Actual surveys show that Korean society is still conservative when it comes to marriage.
Studies also show that most men and women at a proper age for marriage are inclined toward homogeneous marriage, seeking partners with similar social, financial and cultural backgrounds.
These are the results of an analysis done by University of Seoul urban sociology professor Lee Yoon-suk using computer aided research (CAR) on 9,462 members of the matchmaking company Sunoo from 2003 to 2004. A total of 668 out of the 9,462 are married and the rest are single men and women who are currently dating their partners with marriage in consideration.
According to the analysis, 80.2 percent of couples at a fit age for marriage (late 20s to mid/late 30s) were those in which the male was one to four years older than the female. In less than one percent, the female was older than the male. A total of 86.1 percent said the male had a higher yearly salary, and only two percent reached the opposite.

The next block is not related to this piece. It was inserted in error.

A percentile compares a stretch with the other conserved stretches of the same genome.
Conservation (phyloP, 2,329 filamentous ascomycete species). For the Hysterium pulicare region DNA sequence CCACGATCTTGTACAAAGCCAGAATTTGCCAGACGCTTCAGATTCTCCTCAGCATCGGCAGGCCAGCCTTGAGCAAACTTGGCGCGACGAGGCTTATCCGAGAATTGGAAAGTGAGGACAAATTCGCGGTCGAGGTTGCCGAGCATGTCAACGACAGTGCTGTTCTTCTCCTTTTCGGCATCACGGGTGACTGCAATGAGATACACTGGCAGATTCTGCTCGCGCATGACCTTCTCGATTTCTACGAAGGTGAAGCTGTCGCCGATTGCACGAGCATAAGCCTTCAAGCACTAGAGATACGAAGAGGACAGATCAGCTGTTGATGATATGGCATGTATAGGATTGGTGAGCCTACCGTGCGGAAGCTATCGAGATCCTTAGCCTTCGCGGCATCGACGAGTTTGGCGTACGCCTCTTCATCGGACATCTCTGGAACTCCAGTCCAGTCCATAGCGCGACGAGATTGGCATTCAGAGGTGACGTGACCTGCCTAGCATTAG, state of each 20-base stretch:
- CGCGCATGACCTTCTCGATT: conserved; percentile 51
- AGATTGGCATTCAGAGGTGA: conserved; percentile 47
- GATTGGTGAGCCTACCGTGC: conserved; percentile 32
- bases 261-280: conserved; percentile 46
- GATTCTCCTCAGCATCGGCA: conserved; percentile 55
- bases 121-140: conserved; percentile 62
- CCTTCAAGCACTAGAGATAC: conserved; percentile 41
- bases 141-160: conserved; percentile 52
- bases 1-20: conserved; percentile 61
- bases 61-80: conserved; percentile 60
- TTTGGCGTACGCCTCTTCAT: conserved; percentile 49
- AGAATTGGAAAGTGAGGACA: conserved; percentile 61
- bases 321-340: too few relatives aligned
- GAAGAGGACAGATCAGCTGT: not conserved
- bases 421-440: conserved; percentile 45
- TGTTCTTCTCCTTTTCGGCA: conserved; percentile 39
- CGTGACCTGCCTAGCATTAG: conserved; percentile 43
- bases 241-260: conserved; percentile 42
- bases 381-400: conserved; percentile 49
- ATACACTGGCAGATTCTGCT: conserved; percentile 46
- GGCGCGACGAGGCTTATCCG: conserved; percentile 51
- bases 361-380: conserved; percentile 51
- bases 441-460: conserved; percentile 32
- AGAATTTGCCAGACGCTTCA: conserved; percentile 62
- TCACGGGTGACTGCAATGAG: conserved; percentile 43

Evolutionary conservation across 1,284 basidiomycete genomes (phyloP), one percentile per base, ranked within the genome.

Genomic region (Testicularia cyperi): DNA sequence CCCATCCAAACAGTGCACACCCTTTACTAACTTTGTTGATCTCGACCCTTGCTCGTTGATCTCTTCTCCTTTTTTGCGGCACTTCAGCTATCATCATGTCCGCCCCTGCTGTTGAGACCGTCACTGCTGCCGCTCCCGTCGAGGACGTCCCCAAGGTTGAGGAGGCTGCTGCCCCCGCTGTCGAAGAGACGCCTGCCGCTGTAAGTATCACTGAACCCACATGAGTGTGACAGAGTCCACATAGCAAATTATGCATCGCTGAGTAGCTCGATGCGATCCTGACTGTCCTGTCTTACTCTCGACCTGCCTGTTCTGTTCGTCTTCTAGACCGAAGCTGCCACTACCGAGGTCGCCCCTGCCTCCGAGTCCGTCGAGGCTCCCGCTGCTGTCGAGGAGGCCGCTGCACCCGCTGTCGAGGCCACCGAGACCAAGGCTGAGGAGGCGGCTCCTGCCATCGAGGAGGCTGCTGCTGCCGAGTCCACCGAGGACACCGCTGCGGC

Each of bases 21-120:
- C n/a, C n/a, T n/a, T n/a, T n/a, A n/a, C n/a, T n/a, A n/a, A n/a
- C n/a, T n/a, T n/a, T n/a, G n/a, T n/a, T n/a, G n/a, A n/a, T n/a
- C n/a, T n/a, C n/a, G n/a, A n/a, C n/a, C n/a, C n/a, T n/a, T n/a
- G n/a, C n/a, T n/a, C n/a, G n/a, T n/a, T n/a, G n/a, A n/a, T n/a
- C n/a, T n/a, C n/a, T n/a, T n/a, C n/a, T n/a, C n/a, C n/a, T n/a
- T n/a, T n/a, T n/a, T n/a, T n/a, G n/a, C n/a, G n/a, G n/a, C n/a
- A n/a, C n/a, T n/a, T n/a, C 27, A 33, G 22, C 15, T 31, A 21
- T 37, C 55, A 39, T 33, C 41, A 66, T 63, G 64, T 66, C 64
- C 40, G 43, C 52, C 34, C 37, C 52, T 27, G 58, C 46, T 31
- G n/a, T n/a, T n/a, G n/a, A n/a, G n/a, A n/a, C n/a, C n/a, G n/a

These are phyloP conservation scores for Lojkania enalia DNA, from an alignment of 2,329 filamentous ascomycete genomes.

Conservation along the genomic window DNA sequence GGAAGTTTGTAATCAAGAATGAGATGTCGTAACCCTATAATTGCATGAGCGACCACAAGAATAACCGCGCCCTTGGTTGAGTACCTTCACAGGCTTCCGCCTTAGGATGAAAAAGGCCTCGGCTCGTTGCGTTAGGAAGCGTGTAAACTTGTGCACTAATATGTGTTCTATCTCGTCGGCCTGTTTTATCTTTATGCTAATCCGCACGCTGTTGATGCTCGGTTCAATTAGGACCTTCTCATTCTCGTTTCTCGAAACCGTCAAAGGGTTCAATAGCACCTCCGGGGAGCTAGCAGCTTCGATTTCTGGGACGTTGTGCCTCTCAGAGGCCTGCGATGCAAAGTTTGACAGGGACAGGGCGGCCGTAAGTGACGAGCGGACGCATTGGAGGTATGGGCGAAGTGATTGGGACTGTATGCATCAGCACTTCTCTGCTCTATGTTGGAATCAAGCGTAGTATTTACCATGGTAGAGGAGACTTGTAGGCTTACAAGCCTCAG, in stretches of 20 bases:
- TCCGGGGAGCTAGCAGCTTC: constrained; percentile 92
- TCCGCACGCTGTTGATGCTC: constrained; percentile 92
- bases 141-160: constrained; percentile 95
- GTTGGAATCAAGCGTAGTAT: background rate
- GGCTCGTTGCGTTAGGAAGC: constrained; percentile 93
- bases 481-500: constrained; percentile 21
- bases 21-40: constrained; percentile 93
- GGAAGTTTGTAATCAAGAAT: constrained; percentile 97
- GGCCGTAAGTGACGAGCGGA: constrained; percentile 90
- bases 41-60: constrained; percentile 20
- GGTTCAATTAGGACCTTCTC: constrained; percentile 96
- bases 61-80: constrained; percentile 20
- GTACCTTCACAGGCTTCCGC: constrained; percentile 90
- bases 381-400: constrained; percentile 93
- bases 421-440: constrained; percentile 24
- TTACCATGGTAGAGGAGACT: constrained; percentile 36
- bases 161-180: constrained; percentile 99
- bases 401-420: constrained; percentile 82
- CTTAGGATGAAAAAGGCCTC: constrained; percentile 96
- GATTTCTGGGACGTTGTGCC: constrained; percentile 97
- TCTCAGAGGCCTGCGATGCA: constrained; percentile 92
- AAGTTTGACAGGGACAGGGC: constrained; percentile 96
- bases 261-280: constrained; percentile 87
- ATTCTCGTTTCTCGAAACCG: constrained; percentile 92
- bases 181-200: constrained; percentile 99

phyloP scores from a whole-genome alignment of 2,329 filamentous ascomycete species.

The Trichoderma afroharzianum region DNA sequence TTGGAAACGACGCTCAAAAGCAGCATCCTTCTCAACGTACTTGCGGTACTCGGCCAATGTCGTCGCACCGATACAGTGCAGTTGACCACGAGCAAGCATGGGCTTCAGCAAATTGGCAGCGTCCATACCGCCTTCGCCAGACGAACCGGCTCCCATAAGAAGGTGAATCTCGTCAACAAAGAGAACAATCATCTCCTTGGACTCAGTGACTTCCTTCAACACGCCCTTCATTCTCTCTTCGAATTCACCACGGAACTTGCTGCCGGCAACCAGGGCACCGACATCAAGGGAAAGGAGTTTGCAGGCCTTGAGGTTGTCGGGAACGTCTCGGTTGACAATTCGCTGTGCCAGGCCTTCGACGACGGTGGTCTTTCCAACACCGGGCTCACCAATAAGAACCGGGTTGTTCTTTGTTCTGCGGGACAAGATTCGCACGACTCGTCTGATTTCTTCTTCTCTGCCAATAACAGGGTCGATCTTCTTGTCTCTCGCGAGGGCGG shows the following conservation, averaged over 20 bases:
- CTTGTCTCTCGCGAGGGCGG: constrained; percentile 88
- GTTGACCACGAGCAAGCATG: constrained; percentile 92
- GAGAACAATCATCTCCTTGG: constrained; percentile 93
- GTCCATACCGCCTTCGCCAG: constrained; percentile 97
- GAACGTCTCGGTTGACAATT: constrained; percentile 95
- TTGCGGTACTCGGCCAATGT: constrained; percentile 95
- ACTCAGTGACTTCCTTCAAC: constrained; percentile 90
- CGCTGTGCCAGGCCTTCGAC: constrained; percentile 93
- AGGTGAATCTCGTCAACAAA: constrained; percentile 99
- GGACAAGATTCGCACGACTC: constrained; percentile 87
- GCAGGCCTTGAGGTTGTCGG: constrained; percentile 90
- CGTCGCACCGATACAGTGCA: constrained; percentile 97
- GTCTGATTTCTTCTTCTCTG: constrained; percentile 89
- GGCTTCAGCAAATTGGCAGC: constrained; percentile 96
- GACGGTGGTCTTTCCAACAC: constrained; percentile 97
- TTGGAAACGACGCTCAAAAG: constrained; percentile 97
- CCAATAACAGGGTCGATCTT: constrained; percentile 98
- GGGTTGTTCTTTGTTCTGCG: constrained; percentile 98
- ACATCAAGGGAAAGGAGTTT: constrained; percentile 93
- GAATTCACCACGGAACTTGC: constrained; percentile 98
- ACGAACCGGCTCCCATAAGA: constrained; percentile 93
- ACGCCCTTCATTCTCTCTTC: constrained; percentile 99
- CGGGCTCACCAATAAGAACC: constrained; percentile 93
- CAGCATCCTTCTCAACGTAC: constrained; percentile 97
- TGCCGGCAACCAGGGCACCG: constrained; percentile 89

About 40.3 percent chose as their partners those who had graduated from a high school in the same region as they had. This phenomenon was particularly prominent in Seoul, the Yeongnam area and the Honam area.
Religion was also a major factor in homogeneous marriage. Up to 52 percent chose partners who shared a common religion.
Kookmin University sociology professor Lee Myung-jin explained, Patriarchal family values in which the man is the breadwinner of the family and the woman takes care of education in the household still exist in our society, and the fact that there is a strong inclination to chose a partner whom one feels is similar socially and culturally has been proven.